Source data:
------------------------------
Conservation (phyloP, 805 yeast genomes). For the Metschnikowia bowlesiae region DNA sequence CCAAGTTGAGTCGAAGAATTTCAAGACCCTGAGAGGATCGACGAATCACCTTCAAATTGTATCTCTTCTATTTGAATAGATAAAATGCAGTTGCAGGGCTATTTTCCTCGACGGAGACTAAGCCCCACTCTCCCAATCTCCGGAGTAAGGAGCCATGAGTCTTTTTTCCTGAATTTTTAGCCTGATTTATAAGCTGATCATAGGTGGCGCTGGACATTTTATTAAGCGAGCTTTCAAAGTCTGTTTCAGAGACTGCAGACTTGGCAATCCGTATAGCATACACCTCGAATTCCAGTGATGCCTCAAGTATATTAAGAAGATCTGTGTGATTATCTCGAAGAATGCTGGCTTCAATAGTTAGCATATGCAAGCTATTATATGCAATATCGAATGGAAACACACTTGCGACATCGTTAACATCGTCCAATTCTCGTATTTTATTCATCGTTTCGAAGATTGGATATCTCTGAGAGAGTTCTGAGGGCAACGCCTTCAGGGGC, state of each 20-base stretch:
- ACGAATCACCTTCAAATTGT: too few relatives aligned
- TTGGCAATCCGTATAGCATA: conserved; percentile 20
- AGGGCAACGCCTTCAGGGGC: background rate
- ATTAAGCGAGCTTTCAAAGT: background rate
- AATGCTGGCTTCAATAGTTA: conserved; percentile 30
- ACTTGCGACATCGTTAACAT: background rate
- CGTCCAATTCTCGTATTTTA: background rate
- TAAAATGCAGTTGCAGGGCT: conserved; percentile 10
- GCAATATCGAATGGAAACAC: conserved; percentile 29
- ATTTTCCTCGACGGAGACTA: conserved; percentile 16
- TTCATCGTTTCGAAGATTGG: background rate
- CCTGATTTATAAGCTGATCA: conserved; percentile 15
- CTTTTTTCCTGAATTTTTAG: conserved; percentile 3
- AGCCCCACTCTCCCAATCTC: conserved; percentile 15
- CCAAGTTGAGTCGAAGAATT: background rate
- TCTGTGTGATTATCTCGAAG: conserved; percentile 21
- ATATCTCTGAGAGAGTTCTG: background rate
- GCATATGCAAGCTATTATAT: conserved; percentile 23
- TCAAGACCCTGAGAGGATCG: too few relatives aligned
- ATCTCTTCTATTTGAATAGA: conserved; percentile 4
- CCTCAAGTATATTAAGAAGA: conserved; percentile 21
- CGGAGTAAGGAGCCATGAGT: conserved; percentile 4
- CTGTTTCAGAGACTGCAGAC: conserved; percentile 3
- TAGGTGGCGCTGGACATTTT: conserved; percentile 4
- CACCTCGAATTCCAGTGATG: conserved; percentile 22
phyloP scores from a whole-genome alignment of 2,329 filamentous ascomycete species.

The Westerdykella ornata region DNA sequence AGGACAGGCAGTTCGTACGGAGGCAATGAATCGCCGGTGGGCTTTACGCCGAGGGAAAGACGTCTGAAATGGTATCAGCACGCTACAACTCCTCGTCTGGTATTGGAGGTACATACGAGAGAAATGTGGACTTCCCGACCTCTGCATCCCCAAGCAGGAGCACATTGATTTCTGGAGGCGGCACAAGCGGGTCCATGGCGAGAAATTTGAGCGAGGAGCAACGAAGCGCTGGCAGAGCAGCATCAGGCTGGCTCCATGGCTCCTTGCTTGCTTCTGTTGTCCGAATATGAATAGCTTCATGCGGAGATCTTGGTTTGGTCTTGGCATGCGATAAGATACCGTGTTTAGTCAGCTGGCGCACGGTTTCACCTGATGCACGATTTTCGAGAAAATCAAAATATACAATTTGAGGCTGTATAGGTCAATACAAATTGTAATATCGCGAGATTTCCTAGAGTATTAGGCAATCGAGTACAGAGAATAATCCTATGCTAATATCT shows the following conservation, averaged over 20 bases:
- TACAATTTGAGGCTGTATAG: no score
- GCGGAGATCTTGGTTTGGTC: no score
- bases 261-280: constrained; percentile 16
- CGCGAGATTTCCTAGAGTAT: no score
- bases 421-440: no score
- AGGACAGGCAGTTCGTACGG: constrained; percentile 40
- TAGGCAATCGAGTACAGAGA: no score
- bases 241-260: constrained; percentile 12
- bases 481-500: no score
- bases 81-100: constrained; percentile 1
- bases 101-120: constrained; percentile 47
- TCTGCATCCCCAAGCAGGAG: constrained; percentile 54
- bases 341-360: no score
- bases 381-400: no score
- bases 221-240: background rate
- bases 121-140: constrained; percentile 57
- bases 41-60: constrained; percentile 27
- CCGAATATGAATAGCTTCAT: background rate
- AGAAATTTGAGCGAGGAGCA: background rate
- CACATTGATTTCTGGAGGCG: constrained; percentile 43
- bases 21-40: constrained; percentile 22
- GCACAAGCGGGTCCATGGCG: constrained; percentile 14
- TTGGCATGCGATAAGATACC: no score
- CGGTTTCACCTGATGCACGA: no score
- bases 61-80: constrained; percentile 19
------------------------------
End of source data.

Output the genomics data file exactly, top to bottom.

Conservation (phyloP, 805 yeast genomes). For the Metschnikowia bowlesiae region DNA sequence CCAAGTTGAGTCGAAGAATTTCAAGACCCTGAGAGGATCGACGAATCACCTTCAAATTGTATCTCTTCTATTTGAATAGATAAAATGCAGTTGCAGGGCTATTTTCCTCGACGGAGACTAAGCCCCACTCTCCCAATCTCCGGAGTAAGGAGCCATGAGTCTTTTTTCCTGAATTTTTAGCCTGATTTATAAGCTGATCATAGGTGGCGCTGGACATTTTATTAAGCGAGCTTTCAAAGTCTGTTTCAGAGACTGCAGACTTGGCAATCCGTATAGCATACACCTCGAATTCCAGTGATGCCTCAAGTATATTAAGAAGATCTGTGTGATTATCTCGAAGAATGCTGGCTTCAATAGTTAGCATATGCAAGCTATTATATGCAATATCGAATGGAAACACACTTGCGACATCGTTAACATCGTCCAATTCTCGTATTTTATTCATCGTTTCGAAGATTGGATATCTCTGAGAGAGTTCTGAGGGCAACGCCTTCAGGGGC, state of each 20-base stretch:
- ACGAATCACCTTCAAATTGT: too few relatives aligned
- TTGGCAATCCGTATAGCATA: conserved; percentile 20
- AGGGCAACGCCTTCAGGGGC: background rate
- ATTAAGCGAGCTTTCAAAGT: background rate
- AATGCTGGCTTCAATAGTTA: conserved; percentile 30
- ACTTGCGACATCGTTAACAT: background rate
- CGTCCAATTCTCGTATTTTA: background rate
- TAAAATGCAGTTGCAGGGCT: conserved; percentile 10
- GCAATATCGAATGGAAACAC: conserved; percentile 29
- ATTTTCCTCGACGGAGACTA: conserved; percentile 16
- TTCATCGTTTCGAAGATTGG: background rate
- CCTGATTTATAAGCTGATCA: conserved; percentile 15
- CTTTTTTCCTGAATTTTTAG: conserved; percentile 3
- AGCCCCACTCTCCCAATCTC: conserved; percentile 15
- CCAAGTTGAGTCGAAGAATT: background rate
- TCTGTGTGATTATCTCGAAG: conserved; percentile 21
- ATATCTCTGAGAGAGTTCTG: background rate
- GCATATGCAAGCTATTATAT: conserved; percentile 23
- TCAAGACCCTGAGAGGATCG: too few relatives aligned
- ATCTCTTCTATTTGAATAGA: conserved; percentile 4
- CCTCAAGTATATTAAGAAGA: conserved; percentile 21
- CGGAGTAAGGAGCCATGAGT: conserved; percentile 4
- CTGTTTCAGAGACTGCAGAC: conserved; percentile 3
- TAGGTGGCGCTGGACATTTT: conserved; percentile 4
- CACCTCGAATTCCAGTGATG: conserved; percentile 22
phyloP scores from a whole-genome alignment of 2,329 filamentous ascomycete species.

The Westerdykella ornata region DNA sequence AGGACAGGCAGTTCGTACGGAGGCAATGAATCGCCGGTGGGCTTTACGCCGAGGGAAAGACGTCTGAAATGGTATCAGCACGCTACAACTCCTCGTCTGGTATTGGAGGTACATACGAGAGAAATGTGGACTTCCCGACCTCTGCATCCCCAAGCAGGAGCACATTGATTTCTGGAGGCGGCACAAGCGGGTCCATGGCGAGAAATTTGAGCGAGGAGCAACGAAGCGCTGGCAGAGCAGCATCAGGCTGGCTCCATGGCTCCTTGCTTGCTTCTGTTGTCCGAATATGAATAGCTTCATGCGGAGATCTTGGTTTGGTCTTGGCATGCGATAAGATACCGTGTTTAGTCAGCTGGCGCACGGTTTCACCTGATGCACGATTTTCGAGAAAATCAAAATATACAATTTGAGGCTGTATAGGTCAATACAAATTGTAATATCGCGAGATTTCCTAGAGTATTAGGCAATCGAGTACAGAGAATAATCCTATGCTAATATCT shows the following conservation, averaged over 20 bases:
- TACAATTTGAGGCTGTATAG: no score
- GCGGAGATCTTGGTTTGGTC: no score
- bases 261-280: constrained; percentile 16
- CGCGAGATTTCCTAGAGTAT: no score
- bases 421-440: no score
- AGGACAGGCAGTTCGTACGG: constrained; percentile 40
- TAGGCAATCGAGTACAGAGA: no score
- bases 241-260: constrained; percentile 12
- bases 481-500: no score
- bases 81-100: constrained; percentile 1
- bases 101-120: constrained; percentile 47
- TCTGCATCCCCAAGCAGGAG: constrained; percentile 54
- bases 341-360: no score
- bases 381-400: no score
- bases 221-240: background rate
- bases 121-140: constrained; percentile 57
- bases 41-60: constrained; percentile 27
- CCGAATATGAATAGCTTCAT: background rate
- AGAAATTTGAGCGAGGAGCA: background rate
- CACATTGATTTCTGGAGGCG: constrained; percentile 43
- bases 21-40: constrained; percentile 22
- GCACAAGCGGGTCCATGGCG: constrained; percentile 14
- TTGGCATGCGATAAGATACC: no score
- CGGTTTCACCTGATGCACGA: no score
- bases 61-80: constrained; percentile 19